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Cowboy Cavalry: The Story of the Rocky Mountain Rangers

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by Gordon E. Tolton

When one comes across the phrase “Northwest Rebellion of 1885,” connections are usually drawn to Saskatchewan and Manitoba in terms of geography and to Louis Riel, Gabriel Dumont, Big Bear, and Poundmaker in terms of people.

There is, however, a less widely known episode that occurred in southern Alberta that fateful early summer. Over a three-month period, paranoia fuelled by propaganda had led to the creation of a small armed militia with instructions to defend their homesteads, whatever the cost. Comprised of frontiersmen, ex-Mounties, ex-convicts, and ranchers, this ragtag bunch was known as the Rocky Mountain Rangers.

The first part of Gordon E. Tolton’s The Cowboy Cavalry sets up the context that led to the creation of this volunteer militia. Tolton does an excellent job of explaining the strategic positions held by the leaders of the Blackfoot, Blood, and Peigan First Nations — respectively, Crowfoot, Red Crow, and Eagle Tail Feather — and why Riel’s fight was not necessarily their fight. The distinctions and varying motivations among the First Nations were somewhat lost on the ranchers, who allowed themselves to get carried away by the sentiments of the day; they were also shackled by snail’s-pace communications.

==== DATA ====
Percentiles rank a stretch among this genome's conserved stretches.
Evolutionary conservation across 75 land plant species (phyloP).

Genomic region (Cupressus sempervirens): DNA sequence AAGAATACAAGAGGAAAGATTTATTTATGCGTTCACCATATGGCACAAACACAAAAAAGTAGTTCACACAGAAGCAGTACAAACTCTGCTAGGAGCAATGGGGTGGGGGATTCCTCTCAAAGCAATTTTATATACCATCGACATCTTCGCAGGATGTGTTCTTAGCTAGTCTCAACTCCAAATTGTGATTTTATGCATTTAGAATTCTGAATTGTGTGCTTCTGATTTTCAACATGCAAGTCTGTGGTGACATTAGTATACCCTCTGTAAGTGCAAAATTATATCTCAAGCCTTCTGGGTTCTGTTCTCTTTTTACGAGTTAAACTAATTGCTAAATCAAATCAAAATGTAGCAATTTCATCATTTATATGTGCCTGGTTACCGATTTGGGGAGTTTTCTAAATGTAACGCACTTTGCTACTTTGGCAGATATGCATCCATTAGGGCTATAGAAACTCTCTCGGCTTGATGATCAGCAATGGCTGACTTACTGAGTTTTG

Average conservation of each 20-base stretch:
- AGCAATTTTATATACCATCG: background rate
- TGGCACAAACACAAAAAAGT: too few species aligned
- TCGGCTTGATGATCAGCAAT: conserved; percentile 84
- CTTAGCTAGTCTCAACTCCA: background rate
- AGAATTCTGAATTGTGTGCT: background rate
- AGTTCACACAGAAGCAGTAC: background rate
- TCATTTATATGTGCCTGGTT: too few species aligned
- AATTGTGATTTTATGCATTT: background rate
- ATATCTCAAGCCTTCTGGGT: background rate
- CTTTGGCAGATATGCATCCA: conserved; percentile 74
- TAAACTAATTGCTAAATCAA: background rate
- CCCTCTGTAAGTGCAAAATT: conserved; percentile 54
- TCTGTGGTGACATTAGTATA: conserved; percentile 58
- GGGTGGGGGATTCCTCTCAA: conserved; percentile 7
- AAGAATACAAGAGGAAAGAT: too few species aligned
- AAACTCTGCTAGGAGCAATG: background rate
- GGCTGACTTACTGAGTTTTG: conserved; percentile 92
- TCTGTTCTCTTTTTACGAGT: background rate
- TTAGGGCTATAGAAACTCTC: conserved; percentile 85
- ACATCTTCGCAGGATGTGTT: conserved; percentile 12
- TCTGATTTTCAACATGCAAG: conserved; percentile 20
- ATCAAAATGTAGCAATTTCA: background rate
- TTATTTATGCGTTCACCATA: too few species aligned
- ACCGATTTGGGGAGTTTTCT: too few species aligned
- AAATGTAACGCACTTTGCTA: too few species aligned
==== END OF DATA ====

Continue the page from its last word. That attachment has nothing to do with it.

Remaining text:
The book’s second part provides greater detail about the distribution of arms and troop movements, which is fine for military enthusiasts; for the rest of us, the middle chapters may feel like a hard and bumpy road. In the end, the skirmish was much ado about nothing. The local First Nations were not convinced that Riel and Dumont’s rebellion was in their best interest and they let the opportunity pass. The rangers encountered little “action,” but were nonetheless welcomed home with the same fanfare as conquering heroes.

Was there a loser? My vote would be for Major John Stewart, the man who negotiated government funding for the rangers, but was left paying part of the tab when Riel was safely executed, paranoia had subsided, and government purse strings were drawn tight.

— Tanja Hütter (Read bio)

Tanja Hütter is Online Manager for Canada's History Society and a pragmatic idealist.


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